There were so many birds falling out of the sky that we didn’t know what was going on in Philadelphia!

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philadelphia bird mass death, philadelphia bird mass die-off
Up to 1,500 birds flew into some of Philly’s tallest skyscrapers one day last week and the slaughter shook bird-watchers. Picture: STEPHEN MACIEJEWSKI

Stephen Maciejewski dropped to a knee on a Center City sidewalk Wednesday morning and gently scooped up a yellow-billed cuckoo that had smashed into a skyscraper and died on its way to Central America or the West Indies.

This probably happened yesterday,” said Maciejewski, a 71-year-old retired social worker and volunteer for Audubon Pennsylvania. He labeled a plastic bag with the time, date, and location, tucked the slim migrator into it, and continued his rounds.

Maciejewski gets emotional when he speaks about all the birds he finds, but nothing, he says, prepared him for what happened Friday.

So many birds were falling out of the sky, we didn’t know what was going on,” he said, choking up. “It was a really catastrophic event. The last time something like this happened was in 1948.

On Friday, an estimated 1,000 to 1,500 birds flew into buildings in a 3½-block radius of Center City overnight and into early morning during what Maciejewski called a “perfect storm” of avian calamity. That could mean thousands more likely perished elsewhere in the city, he estimated.

He collected 400 birds between 5 and 8 a.m. in the radius he regularly covers roughly spanning 17th to 19th Streets between Market Street and JFK Boulevard — an astonishing number, according to an Audubon Pennsylvania official.

There were so many, I was picking up five at a time,” Maciejewski said. “One guy from building maintenance dumped 75 living and dead birds in front of me as if it were a collection.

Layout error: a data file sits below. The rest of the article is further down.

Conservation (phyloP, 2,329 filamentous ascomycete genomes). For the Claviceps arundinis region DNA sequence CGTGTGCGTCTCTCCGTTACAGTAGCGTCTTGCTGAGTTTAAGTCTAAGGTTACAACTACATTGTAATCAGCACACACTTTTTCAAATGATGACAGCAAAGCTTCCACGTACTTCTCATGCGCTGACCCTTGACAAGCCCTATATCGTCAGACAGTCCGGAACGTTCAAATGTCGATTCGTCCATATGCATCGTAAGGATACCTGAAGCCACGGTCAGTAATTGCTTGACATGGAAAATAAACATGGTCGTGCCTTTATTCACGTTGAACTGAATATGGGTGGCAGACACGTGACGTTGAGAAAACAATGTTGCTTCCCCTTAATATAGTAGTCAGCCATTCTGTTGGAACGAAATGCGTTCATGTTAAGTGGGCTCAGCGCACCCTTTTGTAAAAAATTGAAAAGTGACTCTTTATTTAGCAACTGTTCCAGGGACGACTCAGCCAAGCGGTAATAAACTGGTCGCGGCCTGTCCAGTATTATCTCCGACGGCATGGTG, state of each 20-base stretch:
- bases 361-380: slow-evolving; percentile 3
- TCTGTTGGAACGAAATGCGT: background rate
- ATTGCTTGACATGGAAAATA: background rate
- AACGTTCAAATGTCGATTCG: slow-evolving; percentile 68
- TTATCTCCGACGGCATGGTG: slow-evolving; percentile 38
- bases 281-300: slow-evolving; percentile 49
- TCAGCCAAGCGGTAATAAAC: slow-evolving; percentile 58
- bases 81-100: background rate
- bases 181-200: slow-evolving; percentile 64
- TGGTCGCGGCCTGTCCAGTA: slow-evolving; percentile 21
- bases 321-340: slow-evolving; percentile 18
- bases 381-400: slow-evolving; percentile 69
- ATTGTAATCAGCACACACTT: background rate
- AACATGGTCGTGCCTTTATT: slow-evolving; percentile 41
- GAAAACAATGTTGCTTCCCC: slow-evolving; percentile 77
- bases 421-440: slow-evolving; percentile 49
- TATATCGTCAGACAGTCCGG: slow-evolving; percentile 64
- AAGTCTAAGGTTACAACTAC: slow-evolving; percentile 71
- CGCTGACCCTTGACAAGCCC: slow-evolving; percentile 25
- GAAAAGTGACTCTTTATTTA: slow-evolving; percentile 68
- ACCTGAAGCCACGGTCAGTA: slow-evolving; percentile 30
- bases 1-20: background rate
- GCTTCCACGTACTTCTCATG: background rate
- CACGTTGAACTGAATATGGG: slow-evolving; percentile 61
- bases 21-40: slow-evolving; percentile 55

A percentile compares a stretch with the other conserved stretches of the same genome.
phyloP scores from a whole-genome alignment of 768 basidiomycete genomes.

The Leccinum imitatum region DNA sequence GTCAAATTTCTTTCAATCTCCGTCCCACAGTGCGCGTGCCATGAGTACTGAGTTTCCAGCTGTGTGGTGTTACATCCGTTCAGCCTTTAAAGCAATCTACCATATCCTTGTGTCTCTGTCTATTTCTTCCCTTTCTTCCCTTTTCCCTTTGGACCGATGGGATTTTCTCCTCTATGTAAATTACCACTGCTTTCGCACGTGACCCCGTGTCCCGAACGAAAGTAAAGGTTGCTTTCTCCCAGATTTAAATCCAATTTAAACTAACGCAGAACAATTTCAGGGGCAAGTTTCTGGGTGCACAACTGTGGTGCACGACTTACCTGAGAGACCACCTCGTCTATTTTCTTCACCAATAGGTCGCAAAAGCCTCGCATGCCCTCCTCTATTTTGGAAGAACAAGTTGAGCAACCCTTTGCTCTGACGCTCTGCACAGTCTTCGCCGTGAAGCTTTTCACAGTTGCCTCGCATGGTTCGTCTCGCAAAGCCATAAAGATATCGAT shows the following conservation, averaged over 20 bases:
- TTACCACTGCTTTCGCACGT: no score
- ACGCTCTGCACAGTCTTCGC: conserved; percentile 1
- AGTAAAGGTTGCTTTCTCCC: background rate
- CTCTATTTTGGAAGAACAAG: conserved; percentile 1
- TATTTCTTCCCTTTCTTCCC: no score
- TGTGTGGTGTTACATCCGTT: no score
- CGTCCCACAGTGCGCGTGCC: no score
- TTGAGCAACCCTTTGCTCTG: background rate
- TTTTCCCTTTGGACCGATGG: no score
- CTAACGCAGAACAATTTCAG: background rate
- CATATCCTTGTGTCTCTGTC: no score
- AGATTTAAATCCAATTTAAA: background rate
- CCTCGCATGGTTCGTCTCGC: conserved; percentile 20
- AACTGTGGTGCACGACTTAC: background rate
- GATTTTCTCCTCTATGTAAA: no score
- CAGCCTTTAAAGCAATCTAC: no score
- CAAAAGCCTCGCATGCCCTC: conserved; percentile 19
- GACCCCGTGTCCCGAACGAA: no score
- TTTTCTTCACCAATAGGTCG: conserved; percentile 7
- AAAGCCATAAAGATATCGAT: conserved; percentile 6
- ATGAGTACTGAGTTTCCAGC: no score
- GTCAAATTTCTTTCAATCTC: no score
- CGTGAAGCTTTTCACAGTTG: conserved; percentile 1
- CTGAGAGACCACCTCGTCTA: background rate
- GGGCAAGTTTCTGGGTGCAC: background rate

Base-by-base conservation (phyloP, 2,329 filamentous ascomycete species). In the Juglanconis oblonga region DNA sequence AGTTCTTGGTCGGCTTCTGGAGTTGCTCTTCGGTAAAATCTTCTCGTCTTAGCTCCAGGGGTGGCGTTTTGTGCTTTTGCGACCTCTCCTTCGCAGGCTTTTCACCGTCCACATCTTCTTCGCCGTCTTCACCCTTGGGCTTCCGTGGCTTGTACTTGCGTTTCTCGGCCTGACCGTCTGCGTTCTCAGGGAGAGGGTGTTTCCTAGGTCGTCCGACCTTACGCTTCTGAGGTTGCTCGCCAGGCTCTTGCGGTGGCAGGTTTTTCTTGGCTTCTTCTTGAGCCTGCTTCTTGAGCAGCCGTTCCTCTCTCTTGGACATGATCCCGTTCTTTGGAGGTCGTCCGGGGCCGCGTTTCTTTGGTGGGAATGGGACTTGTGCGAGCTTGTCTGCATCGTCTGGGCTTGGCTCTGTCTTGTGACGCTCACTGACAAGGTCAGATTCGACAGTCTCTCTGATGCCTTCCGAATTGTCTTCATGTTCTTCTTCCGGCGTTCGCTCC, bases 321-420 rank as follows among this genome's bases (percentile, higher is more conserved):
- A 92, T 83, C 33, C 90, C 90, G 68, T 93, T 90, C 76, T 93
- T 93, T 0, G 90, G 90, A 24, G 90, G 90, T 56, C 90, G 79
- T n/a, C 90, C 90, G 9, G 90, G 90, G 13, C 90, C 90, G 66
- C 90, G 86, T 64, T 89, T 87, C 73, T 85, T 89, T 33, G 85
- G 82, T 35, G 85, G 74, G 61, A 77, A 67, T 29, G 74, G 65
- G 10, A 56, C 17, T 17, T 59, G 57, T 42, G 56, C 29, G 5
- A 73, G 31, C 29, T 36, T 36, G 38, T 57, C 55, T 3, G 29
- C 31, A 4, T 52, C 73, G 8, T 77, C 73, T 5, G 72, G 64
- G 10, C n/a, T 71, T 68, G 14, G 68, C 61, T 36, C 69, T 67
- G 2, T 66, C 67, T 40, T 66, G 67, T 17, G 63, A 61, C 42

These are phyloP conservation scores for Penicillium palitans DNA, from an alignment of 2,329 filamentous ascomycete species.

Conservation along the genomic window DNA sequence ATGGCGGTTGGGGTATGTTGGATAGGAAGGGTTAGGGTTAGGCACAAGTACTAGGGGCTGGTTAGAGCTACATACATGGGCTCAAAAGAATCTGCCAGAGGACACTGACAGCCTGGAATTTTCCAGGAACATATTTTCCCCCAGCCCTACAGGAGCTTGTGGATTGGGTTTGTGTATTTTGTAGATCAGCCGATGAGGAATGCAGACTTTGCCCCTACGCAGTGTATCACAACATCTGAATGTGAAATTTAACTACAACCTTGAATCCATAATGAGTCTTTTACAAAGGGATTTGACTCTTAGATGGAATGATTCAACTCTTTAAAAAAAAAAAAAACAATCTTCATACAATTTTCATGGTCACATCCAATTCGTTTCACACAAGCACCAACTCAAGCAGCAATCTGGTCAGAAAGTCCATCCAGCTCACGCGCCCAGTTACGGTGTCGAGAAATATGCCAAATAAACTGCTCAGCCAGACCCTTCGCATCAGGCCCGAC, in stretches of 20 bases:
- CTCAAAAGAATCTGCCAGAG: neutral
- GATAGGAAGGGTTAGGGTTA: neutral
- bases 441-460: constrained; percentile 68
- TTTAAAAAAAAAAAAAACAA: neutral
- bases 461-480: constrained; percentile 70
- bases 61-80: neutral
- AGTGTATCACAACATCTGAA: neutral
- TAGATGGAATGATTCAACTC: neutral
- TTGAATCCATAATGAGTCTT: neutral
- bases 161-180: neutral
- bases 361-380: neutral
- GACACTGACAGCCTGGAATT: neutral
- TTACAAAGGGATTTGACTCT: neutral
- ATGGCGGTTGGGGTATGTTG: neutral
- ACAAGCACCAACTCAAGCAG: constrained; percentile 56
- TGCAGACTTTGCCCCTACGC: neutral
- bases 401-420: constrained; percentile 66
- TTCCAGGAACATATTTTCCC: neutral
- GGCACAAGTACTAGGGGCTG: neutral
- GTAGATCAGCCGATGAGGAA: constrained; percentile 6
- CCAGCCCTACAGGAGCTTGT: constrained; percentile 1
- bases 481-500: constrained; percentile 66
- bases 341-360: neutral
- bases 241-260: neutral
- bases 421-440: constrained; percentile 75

Maciejewski logs each bird, noting its flight path, time, and location of impact.

There were so many birds I ran out of supplies.

He can collect only so many birds because building maintenance crews and Center City District workers sweep detritus, including bird bodies, early each morning before commuters arrive. Maciejewski has established a rapport with some workers who save birds for him.

We collected almost 100 birds on one small roof,” he said of Friday’s haul.

In the five days after, things returned to normal, and Maciejewski has collected no more than 32 birds a morning.

Why so many birds in one day?

Maciejewski and Audubon Pennsylvania can only guess.

This is complicated stuff,” he said.

It appears weather events lined up for the worst during what was likely the peak of migratory birds’ flight from Canada, Maine, Upstate New York, and elsewhere toward Central and South America. A sudden plunge in temperatures could have prompted the birds to start their flights en masse.

In Philadelphia, Friday brought low cloud cover, light rain, and a full moon, all of which could have pushed the birds lower. Birds flying from remote Northern habitats might have little experience with glass.

As they reached Philly in the dark, the birds would have been attracted to the lights inside the buildings. Some of the skyscrapers have indoor atriums, which could have led birds to think they could land there.

On any given morning, street trees reflect in the glass, making it appear they are inside buildings.

Maciejewski began this volunteer effort Sept 1. and will continue through the end of the month. He said he routinely finds the most downed birds near the two Comcast buildings, BNY Mellon Center, and Logan Square, but also just about anywhere. On Wednesday morning, the yellow-billed cuckoo was killed at 15th and Market Streets.

Inquirer columnist Inga Saffron has written about the impact of glass buildings on birds. The U.S. House of Representatives in July introduced the Bird-Safe Buildings Act of 2019. If approved, it would require buildings to use methods designed to eliminate bird crashes.